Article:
The European Commission issued a statement on Thursday morning in which it announced that the executive of the Union has approved Greece’s plan for protecting the primary residence of Greek citizens from foreclosure.
The statement notes that the Greek plan was approved under the provisions of the rules for EU State aid.
The plan’s intention is to support families in Greece which have encountered difficulties in paying their mortgage loans and risk losing their only residence.
The scheme, which has an annual budget of €132 million, has a series of strict criteria in place to ensure that only those in real need can benefit from the state-provided protection.
The EU Commission announced that the Greek plan will enable eligible borrowers to receive a grant corresponding to at least 20%, and up to 50%, of their monthly mortgage payment, depending on their income.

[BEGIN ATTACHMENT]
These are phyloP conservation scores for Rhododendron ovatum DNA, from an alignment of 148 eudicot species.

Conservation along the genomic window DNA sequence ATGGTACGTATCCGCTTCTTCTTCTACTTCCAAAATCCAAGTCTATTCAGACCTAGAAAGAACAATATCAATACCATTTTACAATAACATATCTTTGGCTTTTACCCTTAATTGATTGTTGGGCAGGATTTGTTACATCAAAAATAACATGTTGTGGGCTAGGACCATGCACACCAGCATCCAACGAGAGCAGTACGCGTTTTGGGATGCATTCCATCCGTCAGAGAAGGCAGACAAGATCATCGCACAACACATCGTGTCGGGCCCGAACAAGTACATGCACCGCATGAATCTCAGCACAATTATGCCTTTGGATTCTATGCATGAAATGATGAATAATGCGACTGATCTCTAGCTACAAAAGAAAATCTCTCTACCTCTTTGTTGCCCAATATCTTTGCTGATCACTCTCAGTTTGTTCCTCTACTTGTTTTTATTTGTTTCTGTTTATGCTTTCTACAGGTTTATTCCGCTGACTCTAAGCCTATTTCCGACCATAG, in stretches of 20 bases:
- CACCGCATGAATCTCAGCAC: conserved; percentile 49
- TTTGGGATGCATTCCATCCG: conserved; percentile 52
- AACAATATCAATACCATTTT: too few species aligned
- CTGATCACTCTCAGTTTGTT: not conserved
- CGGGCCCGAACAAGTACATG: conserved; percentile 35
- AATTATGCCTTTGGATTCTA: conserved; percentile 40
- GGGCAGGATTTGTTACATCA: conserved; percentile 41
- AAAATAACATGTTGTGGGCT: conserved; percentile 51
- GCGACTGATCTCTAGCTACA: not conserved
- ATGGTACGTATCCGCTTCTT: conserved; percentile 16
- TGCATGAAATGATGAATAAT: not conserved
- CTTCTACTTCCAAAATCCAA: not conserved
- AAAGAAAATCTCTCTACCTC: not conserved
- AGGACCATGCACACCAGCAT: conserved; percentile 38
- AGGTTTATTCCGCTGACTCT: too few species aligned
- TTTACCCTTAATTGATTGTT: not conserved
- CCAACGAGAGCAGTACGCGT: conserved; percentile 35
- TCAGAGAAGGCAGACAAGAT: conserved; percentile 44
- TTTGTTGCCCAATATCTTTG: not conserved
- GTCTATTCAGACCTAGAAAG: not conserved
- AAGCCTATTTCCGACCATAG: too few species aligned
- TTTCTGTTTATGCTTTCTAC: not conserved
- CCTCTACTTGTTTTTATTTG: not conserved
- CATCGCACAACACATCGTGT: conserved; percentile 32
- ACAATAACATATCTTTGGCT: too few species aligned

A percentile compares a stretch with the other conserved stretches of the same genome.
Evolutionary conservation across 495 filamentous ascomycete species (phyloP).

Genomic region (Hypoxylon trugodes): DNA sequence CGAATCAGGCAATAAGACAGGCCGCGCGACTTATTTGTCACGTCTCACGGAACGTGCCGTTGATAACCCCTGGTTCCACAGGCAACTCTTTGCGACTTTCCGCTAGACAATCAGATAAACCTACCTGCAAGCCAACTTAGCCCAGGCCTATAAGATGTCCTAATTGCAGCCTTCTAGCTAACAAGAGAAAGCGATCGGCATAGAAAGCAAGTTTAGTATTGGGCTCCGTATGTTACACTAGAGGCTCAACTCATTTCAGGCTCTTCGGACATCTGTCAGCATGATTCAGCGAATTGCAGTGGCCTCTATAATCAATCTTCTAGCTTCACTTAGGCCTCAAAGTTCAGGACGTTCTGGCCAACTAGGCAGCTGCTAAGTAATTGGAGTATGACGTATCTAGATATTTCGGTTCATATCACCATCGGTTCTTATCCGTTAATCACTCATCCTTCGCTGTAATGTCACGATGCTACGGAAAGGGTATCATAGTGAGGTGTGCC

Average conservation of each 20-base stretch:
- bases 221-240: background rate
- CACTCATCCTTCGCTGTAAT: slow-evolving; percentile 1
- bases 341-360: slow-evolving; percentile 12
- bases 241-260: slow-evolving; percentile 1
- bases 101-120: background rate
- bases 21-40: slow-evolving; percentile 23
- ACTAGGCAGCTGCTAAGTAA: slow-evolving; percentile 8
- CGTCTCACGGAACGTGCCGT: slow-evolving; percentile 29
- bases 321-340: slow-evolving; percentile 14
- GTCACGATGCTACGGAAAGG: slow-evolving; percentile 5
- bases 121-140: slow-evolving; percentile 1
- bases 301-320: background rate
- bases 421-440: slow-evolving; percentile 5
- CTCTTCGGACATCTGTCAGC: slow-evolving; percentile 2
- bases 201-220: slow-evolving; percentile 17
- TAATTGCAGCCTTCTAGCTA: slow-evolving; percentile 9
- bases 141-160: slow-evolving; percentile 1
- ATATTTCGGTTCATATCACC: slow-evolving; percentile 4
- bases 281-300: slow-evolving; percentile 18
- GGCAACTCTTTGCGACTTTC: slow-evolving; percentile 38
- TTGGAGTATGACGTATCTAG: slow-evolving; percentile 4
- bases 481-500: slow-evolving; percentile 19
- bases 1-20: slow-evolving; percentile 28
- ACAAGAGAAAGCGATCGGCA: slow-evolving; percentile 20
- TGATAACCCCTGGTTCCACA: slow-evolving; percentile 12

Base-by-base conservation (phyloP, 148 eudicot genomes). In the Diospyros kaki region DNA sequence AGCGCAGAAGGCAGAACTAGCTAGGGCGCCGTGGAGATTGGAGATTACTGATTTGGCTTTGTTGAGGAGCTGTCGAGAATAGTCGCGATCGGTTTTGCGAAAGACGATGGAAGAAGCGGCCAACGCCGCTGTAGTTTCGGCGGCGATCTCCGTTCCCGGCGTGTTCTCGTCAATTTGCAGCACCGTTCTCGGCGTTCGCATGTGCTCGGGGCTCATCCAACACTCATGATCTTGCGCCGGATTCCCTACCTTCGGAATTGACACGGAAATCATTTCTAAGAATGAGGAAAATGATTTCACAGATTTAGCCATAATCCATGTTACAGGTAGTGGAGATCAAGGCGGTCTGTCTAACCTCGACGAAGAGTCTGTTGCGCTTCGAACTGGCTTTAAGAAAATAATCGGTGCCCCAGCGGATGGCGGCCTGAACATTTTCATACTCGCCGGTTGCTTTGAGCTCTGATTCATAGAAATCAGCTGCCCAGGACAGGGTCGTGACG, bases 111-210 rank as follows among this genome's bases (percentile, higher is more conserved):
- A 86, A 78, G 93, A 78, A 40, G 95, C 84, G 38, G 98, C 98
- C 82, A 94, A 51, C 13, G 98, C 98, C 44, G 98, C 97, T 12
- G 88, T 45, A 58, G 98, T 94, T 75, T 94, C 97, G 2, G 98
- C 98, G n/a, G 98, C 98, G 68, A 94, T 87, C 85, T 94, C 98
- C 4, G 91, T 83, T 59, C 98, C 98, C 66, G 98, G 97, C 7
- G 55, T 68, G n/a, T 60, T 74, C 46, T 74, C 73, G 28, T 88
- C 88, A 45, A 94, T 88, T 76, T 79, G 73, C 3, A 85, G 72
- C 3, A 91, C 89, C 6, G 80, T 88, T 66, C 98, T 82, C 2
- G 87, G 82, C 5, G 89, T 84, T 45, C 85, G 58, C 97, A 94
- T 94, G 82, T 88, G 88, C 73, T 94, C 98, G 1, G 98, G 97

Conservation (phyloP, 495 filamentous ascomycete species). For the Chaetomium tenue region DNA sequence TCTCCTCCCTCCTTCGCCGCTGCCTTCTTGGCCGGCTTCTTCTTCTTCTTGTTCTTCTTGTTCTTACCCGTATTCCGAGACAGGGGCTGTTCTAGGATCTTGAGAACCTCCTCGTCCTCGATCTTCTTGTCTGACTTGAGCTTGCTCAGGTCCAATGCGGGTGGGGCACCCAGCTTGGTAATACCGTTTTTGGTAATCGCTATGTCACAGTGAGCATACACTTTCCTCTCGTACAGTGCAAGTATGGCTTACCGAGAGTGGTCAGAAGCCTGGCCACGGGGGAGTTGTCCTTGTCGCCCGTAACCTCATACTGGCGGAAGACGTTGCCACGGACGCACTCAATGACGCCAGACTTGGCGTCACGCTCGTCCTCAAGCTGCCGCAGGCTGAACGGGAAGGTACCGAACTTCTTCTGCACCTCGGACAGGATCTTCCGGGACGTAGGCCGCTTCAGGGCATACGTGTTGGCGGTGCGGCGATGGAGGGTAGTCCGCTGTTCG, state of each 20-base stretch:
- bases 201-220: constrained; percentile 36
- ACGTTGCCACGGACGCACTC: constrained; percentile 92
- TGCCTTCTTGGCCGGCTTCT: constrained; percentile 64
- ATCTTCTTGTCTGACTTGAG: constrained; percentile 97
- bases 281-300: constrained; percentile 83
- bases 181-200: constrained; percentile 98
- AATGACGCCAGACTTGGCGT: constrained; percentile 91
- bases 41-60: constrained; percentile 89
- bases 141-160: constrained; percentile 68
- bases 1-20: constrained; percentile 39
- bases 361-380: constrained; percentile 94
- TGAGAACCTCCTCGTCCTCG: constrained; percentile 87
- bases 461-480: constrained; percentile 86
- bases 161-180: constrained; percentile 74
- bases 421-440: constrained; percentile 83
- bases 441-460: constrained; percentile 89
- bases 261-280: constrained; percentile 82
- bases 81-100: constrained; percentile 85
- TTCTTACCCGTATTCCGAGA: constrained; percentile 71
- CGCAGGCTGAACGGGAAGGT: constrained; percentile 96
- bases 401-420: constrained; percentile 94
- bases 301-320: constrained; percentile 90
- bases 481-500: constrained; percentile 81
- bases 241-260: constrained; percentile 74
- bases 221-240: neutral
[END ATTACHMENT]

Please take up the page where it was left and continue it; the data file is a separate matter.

The state benefit will be given to individuals provided that their mortgage is secured against their primary residence, and that they resume paying the residual part of their monthly payment.
A crucial element of the protection scheme is that if the borrower stops paying their loan again, the bank will then have the right to initiate foreclosure on the property at that time.
All banks in Greece are now obliged under Greek and European law to restructure the mortgages of eligible borrowers along with these same requirements, as defined by the State.
The European Commission noted in its announcement that the program will actually improve the finances of Greek banks as well, since they will begin receiving payments from individuals who currently have stopped repaying their loans altogether.
The EU statement noted ”The Commission has concluded that the scheme is well-targeted and limited in time and scope as required by EU rules.”
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